Let’s face it, it can be easy for dads-to-be to feel useless when it comes to pregnancy. While mom and baby are teaming up to perform a 40-week biological miracle, dad gets to keep drinking what he wants, eating what he wants, and being the same person he has always been. For dads who give a shit and want to be engaged in the process, you go the doctor’s appointments, you take the classes, and try to be an equitable partner however you can. No matter what you do though there is no equity here – everybody knows who is doing the heavy lifting and it isn’t you. There are additional chores to do and errands to run and decisions to make but for the most part life can still go on for you as it did before if you want it to.
Maybe if you have a little bit of self-awareness you realize that pregnancy and parenting are monumental tasks and you should try to be as prepared as you can be. Maybe you know that while you’re not doing the hardest work before the baby arrives, just being engaged equips you to provide better support and empathy that your partner needs. Or maybe you realize that with no physical connection with your baby like the mother has, reading and learning and getting into dad mindset are one of the few good ways to meaningfully involve yourself emotionally with what’s happening. Regardless, there is a wealth of information out there to explore that can help with this – or so it would seem.
That’s where I found myself a few months ago. When my wife shared the good news with me, I dove right in to searching the web, downloading apps, buying and borrowing books. It didn’t take long before I became a little bit disheartened by what I was able to find, because most of it did not speak to me.
I found plenty of apps, blogs, websites and forums geared toward moms. Pretty much all of the biggest and most active resources geared toward pregnancy and parenting are geared toward moms, somewhat to the exclusion of dads. There is great and important information to be found in those places that can help with learning what is going on with your partner and baby, but much of it does not address what to expect as a father-to-be. That is not a problem in and of itself – women and mothers of all types need to have their perspectives addressed through these kinds of resources.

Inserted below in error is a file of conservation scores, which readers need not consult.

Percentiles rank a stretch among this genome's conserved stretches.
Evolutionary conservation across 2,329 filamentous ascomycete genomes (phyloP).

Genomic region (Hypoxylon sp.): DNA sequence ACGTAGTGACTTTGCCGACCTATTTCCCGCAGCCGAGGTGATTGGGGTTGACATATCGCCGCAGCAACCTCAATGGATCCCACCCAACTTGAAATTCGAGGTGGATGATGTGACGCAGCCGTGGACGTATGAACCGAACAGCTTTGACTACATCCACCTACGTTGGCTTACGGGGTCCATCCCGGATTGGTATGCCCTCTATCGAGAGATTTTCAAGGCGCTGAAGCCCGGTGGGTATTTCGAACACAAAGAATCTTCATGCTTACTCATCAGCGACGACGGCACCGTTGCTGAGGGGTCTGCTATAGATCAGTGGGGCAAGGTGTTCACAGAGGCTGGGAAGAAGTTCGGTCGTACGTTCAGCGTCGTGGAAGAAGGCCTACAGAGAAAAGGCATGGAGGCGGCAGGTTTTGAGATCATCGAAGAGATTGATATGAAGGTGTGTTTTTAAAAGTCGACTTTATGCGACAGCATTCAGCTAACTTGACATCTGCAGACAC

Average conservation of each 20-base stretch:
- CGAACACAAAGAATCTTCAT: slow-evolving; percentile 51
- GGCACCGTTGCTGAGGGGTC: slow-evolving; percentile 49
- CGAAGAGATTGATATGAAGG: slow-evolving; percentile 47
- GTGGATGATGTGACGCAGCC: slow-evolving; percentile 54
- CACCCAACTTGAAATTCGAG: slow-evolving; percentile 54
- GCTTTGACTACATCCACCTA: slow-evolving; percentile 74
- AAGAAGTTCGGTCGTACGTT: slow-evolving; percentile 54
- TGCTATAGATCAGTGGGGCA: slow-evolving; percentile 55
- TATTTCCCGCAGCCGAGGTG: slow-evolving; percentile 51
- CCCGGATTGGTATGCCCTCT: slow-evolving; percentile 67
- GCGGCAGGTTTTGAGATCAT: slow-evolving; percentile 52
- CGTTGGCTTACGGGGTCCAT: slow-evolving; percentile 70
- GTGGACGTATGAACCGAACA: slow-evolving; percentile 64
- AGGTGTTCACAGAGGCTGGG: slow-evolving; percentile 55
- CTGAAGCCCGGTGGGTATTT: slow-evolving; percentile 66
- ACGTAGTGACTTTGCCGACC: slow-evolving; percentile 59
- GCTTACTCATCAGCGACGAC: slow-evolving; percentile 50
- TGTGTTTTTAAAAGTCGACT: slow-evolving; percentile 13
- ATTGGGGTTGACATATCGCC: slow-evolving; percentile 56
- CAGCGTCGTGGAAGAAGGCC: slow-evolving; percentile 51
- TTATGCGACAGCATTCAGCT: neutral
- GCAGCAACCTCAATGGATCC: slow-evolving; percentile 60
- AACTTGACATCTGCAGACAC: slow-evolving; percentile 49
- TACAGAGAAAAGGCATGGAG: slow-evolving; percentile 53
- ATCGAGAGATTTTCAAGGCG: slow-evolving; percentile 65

The real problem for me was what I found when I sought information geared specifically toward dads. It’s a somewhat desolate landscape of condescending advice and bad stereotypes. Men, in general, have earned this derision through generations of sexism, disinterest, and disengagement. I first-hand experiences with fathers like this from my own childhood. Not everybody is like that though, and of course, that is most certainly not who I want to be.
Where can someone like me turn when I am determined to be a better father than my own father was? Where can I go to get advice on parenting that doesn’t torture the information into an overblown analogy about football or car repair in order to help me understand it? Where can I learn about what what to expect as a father in the delivery room that doesn’t assume that I’m only going to say stupid things to piss off my wife or knock over trays of sterile instruments. What resources will speak to me in a way that treats me as a full partner to my wife in raising our child rather than a passenger or obstacle?
There are good dad blogs and books out there. I have come across a few of them, and I plan to share what I’ve found so far at some point. I don’t think it’s enough though, and I don’t think that the body of information out there is covering as many perspectives on fatherhood as it could. There are great resources and communities out there for stay-at-home fathers, single fathers, Christian fathers, and more. My background and experience are different from those though, so maybe I can add my voice to theirs somehow. That’s why I’ve carved out this space I guess. Having not found enough perspectives that I can relate to, my hope is that by adding my own that I can be helpful to somebody else like me, if anybody ends up bothering to read this.
In three months I’m going to become a father. I am the son of a father who didn’t really want to be one, and who left me with more bad examples to discard than good ones to follow. I am the son of a mother who did everything she could to hold it all together, and who inspires me to make that mean something with how I raise her grandchild. I am flawed and inexperienced and will make a lot of silly mistakes, but I care deeply and will keep trying until I get it right. I am married to a fantastic woman who has sacrificed deeply for us to start a family, and the only way I can come close to repaying her is by being the best husband and father that I can be. We are starting a family together, and these are our stories.